Himno Nacional Mexicano

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The National Anthem of Mexico (Spanish: Himno Nacional Mexicano) was officially adopted in 1943. The lyrics of the national anthem, which allude to Mexican victories in the heat of battle and cries of defending the homeland, were composed by poet Francisco González Bocanegra in 1853. In 1854, Jaime Nunó composed the music which now accompanies González's poem. The anthem, consisting of ten stanzas and a chorus, entered into use on September 16, 1854. From 1854 until its official adoption, the lyrics underwent several modifications due to political changes in the country. Unofficially, the anthem is sometimes called "Mexicanos, al grito de guerra" (Spanish for "Mexicans, at the cry of war") which is also the first line of the chorus[citation needed].



Lyrics competition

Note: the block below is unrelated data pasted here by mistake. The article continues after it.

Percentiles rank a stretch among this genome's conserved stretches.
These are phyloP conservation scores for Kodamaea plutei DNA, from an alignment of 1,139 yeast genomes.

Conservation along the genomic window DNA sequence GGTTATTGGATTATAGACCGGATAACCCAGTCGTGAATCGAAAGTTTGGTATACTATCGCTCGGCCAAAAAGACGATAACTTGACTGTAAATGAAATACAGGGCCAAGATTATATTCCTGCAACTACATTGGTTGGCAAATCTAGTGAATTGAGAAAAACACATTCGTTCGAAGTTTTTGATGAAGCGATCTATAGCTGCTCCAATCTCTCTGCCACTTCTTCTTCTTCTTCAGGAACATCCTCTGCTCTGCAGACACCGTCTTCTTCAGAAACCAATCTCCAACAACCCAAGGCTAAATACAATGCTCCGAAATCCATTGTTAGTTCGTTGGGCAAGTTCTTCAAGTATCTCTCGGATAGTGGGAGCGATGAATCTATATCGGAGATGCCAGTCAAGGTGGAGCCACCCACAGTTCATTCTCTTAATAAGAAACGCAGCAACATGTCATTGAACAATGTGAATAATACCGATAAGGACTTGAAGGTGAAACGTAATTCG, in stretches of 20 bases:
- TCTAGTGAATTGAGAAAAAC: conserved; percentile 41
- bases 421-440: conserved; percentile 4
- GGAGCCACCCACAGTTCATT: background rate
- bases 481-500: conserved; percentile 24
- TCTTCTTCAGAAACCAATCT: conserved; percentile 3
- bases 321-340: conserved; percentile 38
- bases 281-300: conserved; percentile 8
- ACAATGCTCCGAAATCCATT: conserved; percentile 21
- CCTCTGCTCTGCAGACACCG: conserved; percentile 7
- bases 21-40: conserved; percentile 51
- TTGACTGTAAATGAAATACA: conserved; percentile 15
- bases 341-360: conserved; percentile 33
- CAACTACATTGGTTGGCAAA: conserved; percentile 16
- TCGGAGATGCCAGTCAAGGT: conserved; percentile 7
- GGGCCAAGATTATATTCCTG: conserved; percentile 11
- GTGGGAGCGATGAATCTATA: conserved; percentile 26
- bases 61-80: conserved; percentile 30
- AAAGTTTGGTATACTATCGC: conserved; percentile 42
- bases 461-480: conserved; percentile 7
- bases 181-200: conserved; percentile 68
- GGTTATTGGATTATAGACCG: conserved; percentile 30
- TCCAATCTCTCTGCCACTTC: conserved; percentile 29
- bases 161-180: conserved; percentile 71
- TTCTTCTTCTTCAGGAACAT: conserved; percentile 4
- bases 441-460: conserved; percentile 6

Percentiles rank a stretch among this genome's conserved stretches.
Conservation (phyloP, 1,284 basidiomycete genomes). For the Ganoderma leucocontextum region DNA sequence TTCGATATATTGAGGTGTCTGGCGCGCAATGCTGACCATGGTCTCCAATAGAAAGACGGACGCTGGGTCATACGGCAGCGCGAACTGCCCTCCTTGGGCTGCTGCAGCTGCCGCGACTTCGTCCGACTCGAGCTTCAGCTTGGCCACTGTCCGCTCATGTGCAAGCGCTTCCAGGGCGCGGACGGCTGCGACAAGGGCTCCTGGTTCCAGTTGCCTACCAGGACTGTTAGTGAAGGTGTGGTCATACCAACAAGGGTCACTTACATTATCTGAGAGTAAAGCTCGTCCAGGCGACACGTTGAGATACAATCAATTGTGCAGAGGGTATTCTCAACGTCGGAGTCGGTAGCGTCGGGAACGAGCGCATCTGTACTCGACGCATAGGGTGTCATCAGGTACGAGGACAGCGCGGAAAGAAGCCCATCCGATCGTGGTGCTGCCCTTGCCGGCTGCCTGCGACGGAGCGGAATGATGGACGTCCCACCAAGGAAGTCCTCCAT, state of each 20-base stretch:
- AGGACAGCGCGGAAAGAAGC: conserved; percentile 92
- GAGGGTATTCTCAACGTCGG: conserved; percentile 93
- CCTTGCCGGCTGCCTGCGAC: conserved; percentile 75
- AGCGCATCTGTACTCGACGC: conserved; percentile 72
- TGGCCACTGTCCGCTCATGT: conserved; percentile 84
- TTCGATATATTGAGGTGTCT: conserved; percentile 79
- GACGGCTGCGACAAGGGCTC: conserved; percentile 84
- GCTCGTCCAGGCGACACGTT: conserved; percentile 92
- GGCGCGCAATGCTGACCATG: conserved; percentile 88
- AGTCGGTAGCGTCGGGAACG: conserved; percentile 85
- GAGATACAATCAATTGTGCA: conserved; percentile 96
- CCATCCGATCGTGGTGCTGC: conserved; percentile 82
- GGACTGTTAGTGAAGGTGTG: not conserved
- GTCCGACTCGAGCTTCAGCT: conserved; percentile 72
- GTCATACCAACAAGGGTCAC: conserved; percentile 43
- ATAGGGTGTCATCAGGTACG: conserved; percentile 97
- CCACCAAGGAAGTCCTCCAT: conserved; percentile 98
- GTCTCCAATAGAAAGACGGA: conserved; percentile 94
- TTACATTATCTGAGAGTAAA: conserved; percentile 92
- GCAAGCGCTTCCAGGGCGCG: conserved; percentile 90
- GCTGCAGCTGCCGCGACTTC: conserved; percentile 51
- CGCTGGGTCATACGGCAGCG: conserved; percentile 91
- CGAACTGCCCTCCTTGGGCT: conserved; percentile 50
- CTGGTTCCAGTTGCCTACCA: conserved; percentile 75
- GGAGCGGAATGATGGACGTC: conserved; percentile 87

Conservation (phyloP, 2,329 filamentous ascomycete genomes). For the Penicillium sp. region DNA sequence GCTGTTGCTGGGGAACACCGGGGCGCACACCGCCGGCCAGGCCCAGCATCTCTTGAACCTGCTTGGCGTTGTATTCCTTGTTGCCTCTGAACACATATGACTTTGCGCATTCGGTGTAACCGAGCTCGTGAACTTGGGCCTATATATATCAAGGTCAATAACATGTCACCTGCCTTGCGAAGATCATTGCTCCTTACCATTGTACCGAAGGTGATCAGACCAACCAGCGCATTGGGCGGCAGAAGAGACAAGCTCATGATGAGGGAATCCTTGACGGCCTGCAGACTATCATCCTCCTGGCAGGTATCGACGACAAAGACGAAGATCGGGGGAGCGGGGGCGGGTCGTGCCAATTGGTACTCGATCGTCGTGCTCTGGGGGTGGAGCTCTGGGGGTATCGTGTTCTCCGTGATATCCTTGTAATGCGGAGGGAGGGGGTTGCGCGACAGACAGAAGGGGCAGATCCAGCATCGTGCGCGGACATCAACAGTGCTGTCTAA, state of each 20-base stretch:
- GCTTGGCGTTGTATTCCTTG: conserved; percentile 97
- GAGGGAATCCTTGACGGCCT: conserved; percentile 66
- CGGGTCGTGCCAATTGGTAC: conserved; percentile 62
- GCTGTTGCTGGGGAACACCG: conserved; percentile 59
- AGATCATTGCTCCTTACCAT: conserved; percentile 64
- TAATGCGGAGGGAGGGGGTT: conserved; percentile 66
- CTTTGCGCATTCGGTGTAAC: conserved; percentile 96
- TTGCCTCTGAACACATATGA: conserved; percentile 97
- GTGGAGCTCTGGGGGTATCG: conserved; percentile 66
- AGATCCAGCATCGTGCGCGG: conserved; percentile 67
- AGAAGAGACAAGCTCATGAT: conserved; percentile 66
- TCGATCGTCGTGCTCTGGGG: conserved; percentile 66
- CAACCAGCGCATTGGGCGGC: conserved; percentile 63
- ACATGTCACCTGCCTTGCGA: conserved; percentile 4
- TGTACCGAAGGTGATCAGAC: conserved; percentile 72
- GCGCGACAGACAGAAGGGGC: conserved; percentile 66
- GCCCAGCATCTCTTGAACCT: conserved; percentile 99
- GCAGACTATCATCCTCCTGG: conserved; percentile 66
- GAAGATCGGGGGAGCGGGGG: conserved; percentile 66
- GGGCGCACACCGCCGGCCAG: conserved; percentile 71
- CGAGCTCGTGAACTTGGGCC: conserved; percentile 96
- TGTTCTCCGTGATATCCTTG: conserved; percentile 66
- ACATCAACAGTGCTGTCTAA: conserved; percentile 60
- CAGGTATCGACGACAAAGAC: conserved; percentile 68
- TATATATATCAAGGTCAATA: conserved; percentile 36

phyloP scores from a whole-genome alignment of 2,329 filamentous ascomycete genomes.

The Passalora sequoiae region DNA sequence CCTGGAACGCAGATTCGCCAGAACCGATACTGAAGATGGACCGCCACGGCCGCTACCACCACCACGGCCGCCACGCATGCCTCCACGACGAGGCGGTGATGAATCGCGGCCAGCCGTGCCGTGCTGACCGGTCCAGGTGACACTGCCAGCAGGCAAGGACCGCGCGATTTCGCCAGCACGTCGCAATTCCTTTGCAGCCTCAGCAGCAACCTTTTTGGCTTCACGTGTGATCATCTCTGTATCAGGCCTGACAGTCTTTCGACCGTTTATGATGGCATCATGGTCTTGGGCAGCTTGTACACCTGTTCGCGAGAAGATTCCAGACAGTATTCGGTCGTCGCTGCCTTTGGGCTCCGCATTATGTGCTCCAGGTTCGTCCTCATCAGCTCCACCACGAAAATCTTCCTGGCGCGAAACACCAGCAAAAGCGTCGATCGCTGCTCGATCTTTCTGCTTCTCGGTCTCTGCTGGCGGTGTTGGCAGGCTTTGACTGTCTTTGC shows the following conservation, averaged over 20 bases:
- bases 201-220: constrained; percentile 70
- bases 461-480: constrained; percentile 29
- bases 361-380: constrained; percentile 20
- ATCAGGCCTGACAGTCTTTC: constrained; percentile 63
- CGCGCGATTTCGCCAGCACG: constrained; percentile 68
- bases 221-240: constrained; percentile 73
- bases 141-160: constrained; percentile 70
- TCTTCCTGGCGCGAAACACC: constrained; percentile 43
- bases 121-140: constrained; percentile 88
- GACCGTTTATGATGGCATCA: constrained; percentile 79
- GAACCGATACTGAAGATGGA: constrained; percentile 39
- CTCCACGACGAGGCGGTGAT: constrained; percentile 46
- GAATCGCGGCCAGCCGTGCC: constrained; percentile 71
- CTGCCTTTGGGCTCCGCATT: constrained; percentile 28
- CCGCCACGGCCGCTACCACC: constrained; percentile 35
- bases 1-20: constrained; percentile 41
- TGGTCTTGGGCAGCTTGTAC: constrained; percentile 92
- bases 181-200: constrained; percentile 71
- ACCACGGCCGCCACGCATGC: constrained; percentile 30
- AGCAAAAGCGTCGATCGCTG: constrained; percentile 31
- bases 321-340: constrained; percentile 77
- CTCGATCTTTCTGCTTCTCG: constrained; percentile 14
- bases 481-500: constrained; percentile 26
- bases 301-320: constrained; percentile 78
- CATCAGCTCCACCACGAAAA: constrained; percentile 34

On November 12, 1853, President Antonio López de Santa Anna announced a competition to write a national anthem for Mexico. The competition offered a prize for the best poetic composition representing patriotic ideals. Francisco González Bocanegra, a talented poet, was not interested in participating in the competition. He argued that writing love poems involved very different skills from the ones required to write a national anthem. His fiancée, Guadalupe González del Pino (or Pili), had undaunted faith in her fiancé's poetic skills and was displeased with his constant refusal to participate in spite of her constant prodding and requests from their friends. Under false pretenses, she lured him to a secluded bedroom in her parents' house, locked him into the room, and refused to let him out until he produced an entry for the competition. Inside the room in which he was temporarily imprisoned were pictures depicting various events in Mexican history which helped to inspire his work. After four hours of fluent (albeit forced) inspiration, Francisco regained his freedom by slipping all ten verses of his creation under the door. After Francisco received approval from his fiancée and her father, he submitted the poem and won the competition by unanimous vote.[1] González was announced the winner in the publication Official Journal of the Federation (DOF) on February 3, 1854.

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